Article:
Winners and Losers, 6-14-2014

Winners and Losers, 6-14-2014


We liked this week

Work has started on a Research Parkway building in Wallingford that will be the new home of a statewide food bank that supplies more than 650 soup kitchens, food pantries and shelters. A ceremonial groundbreaking was held at the future headquarters of the Connecticut Food Bank. Construction crews cleared the 10-acre site at 2 Research Parkway in preparation for an 82,000-square-foot building expected to open next year. The $15.7-million project received $2.5 million in state funds.

Nearly 200 colorful and unique classic cars decorated the lot of Robert’s Chrysler Dodge in Meriden Sunday for the dealership’s sixth annual car show, attracting over 1,500 spectators. The show was hosted by the Mopars in Motion car club, kicking off its season of shows and reuniting car aficionados from near and far.

For the first time since 1999, American employers have added more than 200,000 jobs a month for four straight months, offering more evidence that the U.S. economy is steadily growing while much of Europe and Asia struggle.

The Rev. Josef Herz, chaplain at Connecticut Valley Hospital, blessed graves during the annual ceremony to remember former mental patients at the hospital who are buried in its cemetery in Middletown.

Members of the Friends of Falcon Field LLC in Meriden are working with the city to clarify the group’s tax status and maintenance responsibilities, but there is some disagreement over the direction of the group. Friends of Falcon Field President Jason Nelson has met with city Corporation Counsel Michael Quinn about potential tax liability on fees collected for leasing the field. He also hopes to better define the roles of Friends of Falcon and the city in operating and maintaining the field, including janitorial work.

Pope Francis plunged head-first into Mideast peace-making Sunday, welcoming the Israeli and Palestinian presidents to the Vatican for a remarkable evening of peace prayers just weeks after the last round of U.S.-sponsored negotiations collapsed.

About 300 veterans and others in the community gathered Sunday at American Legion Post 45 on Meriden’s Hanover Road to participate in the post’s annual flag-retirement ceremony, many being moved to tears as the flags were set ablaze. More than 4,000 flags were burned as a part of the official Watchfire event. The meaning of Watchfire, according to Tony Gianakos, the commander of Post 45, is that it’s a symbolic calling home of fallen soldiers. As each flag goes up in flames, the smoke calls home a dead or missing soldier.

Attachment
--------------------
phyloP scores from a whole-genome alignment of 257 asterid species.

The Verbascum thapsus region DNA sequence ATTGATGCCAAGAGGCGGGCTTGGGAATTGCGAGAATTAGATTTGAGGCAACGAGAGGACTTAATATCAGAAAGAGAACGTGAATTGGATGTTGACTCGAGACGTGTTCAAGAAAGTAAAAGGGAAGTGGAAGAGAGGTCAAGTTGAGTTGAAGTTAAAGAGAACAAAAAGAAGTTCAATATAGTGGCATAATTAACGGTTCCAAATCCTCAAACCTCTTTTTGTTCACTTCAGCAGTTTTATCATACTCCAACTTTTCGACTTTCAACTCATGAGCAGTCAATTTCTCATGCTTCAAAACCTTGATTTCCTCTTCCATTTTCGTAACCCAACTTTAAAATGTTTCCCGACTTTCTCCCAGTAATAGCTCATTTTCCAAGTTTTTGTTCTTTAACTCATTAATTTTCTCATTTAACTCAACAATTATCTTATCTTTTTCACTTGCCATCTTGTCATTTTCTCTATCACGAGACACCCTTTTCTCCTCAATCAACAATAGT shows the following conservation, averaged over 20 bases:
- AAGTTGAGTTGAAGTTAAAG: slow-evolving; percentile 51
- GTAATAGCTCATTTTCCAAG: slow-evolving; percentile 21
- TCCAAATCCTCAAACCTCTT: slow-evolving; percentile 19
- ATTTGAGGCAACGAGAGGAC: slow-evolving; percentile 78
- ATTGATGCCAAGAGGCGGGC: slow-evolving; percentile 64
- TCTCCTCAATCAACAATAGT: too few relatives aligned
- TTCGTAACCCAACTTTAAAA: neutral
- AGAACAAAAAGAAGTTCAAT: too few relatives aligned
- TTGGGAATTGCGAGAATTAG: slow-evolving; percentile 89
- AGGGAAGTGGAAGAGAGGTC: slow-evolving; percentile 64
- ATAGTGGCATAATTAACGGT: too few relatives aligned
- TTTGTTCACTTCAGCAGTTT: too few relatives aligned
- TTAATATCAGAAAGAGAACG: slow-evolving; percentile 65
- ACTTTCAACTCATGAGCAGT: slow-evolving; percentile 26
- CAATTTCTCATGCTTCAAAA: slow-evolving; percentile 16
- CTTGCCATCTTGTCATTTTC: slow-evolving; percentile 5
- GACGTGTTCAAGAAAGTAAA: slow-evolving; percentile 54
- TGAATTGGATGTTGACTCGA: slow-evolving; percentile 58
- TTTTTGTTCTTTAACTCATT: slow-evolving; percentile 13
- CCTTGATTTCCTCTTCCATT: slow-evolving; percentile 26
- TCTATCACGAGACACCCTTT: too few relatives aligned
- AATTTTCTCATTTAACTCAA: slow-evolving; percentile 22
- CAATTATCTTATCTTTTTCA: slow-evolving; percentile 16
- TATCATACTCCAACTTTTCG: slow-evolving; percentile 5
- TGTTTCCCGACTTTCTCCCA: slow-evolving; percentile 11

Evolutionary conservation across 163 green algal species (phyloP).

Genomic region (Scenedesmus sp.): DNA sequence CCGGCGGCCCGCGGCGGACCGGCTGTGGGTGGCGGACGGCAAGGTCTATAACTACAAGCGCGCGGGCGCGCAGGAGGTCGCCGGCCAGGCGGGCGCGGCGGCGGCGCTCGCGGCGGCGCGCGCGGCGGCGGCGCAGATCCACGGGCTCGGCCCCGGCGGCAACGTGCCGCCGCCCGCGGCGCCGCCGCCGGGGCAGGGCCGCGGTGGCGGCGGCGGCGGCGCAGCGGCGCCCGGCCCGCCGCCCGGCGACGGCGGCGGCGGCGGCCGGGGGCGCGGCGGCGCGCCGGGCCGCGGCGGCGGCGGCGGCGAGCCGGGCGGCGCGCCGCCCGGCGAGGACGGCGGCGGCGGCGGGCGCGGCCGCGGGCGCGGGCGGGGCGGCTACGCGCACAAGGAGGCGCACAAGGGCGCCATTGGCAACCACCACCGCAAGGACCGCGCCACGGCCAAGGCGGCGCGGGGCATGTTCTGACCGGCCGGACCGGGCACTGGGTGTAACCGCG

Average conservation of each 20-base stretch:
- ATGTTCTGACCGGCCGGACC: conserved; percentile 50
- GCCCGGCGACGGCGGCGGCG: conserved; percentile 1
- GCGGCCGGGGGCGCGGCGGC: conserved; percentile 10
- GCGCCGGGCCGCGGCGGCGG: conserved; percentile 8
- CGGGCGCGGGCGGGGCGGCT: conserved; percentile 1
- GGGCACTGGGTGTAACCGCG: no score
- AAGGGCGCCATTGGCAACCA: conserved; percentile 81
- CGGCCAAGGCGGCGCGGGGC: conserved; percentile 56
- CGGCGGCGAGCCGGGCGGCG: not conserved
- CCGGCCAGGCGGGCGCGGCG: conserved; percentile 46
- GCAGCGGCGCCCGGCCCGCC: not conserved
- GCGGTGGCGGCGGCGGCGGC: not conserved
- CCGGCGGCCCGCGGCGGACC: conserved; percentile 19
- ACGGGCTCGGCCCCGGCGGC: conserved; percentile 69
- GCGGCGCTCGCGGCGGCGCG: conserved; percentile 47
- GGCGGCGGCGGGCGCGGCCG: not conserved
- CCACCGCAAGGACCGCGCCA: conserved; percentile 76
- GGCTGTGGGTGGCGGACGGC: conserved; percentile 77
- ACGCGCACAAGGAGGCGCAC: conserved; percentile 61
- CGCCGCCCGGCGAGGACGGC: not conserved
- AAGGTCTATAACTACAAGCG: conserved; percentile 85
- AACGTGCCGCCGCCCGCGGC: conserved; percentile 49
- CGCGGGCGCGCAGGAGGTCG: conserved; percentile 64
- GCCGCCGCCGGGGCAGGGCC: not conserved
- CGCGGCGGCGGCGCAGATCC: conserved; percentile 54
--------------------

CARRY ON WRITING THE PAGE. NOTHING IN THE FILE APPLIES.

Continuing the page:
Businesses are being asked to remove graffiti within two days as part of Southington’s ongoing anti-vandalism effort. The Town Council approved the graffiti policy unanimously on the understanding it could be modified by councilors before becoming an ordinance. The policy doesn’t carry the force of law, said Town Manager Garry Brumback, and might solve the problem without the need for an ordinance. Town employees will remove existing graffiti from buildings in downtown Southington and Plantsville on June 21. After that, it’s up to the business owners to clean graffiti.

We didn’t like this week

After seven years, the Southington Dog Park Association disbanded after members decided not to buy individual liability insurance. Members Bob Hickman and Jim Gura, the chairman of the association, said there is no animosity toward the town, but members did not want to have to pay for insurance or risk being sued without it.

As sewer bills begin to arrive, some Southington residents are, quite understandably, thinking about how to lower bills and prepare for a new billing system in July that increases rates for most homeowners. A new billing system was approved earlier this year to address revenue shortfalls at the wastewater treatment plant. Of the 9,665 sewer rate payers, about 1,200 will have their bill decrease while about 8,400 will pay an average of $100 more.

OSHA recently cited a Middletown carpet company on six violations following an investigation into the carbon monoxide poisoning death of a Meriden man in March. Custom Carpet, owned by Albert Hamrah, was cited and fined on May 21, according to information from the Occupational Safety and Health Administration.


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